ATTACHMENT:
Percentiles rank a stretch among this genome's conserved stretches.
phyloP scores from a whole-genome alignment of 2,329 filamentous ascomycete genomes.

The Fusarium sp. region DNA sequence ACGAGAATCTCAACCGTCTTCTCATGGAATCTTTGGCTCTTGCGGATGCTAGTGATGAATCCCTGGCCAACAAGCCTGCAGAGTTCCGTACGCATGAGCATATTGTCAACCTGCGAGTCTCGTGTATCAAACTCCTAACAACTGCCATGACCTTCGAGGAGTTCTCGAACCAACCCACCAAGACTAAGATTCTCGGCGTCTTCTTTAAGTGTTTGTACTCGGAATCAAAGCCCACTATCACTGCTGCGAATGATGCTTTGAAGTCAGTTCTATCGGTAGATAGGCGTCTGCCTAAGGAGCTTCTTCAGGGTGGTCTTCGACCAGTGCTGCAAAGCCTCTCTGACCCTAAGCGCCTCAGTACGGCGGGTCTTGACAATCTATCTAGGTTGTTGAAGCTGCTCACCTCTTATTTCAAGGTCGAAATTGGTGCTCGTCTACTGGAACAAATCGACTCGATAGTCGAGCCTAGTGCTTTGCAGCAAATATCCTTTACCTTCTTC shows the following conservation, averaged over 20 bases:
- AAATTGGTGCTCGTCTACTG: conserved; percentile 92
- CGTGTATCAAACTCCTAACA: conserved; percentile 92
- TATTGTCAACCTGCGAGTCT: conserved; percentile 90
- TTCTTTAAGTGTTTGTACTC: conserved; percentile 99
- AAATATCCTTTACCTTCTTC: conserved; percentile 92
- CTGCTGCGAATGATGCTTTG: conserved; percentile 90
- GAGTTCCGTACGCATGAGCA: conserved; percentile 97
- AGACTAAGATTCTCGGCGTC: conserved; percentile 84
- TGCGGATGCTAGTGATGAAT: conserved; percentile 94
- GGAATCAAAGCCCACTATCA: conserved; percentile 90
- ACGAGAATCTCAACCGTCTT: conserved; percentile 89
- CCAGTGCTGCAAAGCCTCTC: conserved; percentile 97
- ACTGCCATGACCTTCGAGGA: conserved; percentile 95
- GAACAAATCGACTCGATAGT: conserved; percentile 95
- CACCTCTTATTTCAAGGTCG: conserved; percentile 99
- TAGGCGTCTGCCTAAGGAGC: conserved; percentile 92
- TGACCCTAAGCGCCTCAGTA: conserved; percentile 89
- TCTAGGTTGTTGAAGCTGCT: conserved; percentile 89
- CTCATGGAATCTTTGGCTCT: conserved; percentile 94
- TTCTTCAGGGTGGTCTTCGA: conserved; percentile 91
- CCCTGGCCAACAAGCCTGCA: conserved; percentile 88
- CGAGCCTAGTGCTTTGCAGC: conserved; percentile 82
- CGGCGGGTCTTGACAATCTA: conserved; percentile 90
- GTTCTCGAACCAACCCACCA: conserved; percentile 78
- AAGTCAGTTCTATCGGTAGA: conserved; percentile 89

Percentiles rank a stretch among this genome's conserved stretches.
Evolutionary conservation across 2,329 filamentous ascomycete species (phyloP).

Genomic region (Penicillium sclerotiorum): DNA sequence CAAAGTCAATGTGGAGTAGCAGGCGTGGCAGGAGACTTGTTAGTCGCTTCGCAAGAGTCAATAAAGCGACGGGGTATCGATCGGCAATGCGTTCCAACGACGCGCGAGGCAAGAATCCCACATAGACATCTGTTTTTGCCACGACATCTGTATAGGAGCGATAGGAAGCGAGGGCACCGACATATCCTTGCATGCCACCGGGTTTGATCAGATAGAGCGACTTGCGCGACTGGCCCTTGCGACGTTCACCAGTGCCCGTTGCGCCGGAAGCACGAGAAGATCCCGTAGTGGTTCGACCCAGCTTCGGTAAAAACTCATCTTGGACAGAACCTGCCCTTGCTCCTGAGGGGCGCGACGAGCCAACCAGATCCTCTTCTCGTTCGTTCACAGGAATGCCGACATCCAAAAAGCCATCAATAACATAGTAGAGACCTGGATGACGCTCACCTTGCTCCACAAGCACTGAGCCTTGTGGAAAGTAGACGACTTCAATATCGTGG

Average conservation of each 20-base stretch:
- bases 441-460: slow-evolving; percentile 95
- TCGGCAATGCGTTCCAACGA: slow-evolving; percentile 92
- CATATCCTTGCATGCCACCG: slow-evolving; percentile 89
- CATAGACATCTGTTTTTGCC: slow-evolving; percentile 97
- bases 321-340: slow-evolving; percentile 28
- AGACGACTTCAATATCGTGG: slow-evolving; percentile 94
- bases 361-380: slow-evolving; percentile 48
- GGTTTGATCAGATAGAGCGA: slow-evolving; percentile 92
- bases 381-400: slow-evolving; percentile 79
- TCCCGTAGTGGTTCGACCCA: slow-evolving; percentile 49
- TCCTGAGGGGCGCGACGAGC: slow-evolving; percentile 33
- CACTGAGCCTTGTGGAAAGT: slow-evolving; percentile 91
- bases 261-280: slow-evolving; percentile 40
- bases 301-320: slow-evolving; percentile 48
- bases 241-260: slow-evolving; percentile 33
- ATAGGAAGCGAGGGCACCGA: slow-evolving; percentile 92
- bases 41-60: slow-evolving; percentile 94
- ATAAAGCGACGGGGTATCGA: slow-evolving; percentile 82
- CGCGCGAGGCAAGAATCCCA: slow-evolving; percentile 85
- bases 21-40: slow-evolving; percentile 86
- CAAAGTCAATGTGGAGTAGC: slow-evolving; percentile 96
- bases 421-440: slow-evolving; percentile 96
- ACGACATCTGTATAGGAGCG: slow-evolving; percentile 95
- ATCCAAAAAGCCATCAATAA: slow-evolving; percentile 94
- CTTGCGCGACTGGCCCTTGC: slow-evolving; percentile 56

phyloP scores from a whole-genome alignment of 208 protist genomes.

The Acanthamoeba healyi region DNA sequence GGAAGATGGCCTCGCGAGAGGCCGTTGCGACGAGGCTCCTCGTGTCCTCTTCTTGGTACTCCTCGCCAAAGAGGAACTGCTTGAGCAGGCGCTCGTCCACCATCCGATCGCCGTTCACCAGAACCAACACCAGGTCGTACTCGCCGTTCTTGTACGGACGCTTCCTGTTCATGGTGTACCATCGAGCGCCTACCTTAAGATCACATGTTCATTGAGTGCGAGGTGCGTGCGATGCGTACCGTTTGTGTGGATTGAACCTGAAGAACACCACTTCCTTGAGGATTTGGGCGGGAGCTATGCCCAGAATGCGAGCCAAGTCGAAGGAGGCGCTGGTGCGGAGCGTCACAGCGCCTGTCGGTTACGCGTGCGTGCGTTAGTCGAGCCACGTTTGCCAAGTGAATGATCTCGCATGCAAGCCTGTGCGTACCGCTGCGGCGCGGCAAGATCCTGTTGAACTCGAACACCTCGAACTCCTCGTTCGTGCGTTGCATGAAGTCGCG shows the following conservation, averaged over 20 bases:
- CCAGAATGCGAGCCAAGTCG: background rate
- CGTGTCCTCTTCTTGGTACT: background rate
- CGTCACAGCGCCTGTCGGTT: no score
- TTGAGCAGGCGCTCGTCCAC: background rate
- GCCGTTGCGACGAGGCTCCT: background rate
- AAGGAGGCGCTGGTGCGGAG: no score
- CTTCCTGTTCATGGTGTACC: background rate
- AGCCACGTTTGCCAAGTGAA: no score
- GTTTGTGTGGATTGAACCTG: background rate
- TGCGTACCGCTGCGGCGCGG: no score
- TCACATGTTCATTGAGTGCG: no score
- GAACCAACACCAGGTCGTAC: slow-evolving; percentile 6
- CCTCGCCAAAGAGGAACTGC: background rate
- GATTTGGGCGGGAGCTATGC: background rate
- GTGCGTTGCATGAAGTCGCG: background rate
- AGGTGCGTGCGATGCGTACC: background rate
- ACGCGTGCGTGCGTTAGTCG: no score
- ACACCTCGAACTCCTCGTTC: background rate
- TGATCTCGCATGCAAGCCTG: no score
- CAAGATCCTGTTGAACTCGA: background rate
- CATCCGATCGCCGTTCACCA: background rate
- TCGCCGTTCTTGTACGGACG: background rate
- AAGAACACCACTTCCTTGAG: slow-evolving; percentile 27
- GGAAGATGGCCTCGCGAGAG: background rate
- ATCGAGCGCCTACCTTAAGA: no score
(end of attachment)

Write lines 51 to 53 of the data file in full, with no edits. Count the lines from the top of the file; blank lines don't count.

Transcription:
- CGCGCGAGGCAAGAATCCCA: slow-evolving; percentile 85
- bases 21-40: slow-evolving; percentile 86
- CAAAGTCAATGTGGAGTAGC: slow-evolving; percentile 96